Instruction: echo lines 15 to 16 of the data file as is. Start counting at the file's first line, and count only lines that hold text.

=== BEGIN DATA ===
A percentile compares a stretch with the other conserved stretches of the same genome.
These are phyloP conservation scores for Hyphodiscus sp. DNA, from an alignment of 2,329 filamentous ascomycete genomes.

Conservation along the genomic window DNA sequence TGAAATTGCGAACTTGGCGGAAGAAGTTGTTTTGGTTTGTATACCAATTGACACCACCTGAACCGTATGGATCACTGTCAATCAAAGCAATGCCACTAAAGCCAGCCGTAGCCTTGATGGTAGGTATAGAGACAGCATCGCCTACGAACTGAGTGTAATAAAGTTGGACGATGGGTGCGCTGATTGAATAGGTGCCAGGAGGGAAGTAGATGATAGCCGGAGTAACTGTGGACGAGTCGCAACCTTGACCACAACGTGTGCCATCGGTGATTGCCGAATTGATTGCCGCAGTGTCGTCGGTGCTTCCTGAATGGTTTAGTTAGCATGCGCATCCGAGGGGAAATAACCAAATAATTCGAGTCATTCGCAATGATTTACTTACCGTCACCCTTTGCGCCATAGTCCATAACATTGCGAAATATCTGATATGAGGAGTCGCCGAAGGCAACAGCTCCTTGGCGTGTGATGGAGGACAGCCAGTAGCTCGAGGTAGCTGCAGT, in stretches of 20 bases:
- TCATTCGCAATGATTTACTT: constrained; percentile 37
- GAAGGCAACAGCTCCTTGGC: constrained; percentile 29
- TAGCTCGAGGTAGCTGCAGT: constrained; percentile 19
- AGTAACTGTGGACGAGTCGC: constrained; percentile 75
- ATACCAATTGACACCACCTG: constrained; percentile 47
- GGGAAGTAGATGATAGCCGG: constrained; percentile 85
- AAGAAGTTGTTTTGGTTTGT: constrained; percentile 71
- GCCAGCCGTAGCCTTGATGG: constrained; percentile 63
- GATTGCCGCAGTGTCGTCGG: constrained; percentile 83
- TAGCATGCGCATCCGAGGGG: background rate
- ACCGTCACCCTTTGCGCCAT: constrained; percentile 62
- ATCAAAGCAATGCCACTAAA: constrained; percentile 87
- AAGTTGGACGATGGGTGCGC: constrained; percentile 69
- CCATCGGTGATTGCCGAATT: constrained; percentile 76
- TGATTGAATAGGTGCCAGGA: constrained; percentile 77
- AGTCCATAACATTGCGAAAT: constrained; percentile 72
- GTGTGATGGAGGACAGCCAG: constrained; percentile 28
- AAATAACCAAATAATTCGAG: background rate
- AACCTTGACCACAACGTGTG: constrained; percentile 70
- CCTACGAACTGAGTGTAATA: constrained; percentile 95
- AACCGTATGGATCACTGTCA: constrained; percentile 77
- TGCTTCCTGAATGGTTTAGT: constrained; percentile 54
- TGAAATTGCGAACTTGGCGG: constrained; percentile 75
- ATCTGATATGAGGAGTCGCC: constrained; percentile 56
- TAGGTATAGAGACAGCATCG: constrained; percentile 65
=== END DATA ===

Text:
- ATCAAAGCAATGCCACTAAA: constrained; percentile 87
- AAGTTGGACGATGGGTGCGC: constrained; percentile 69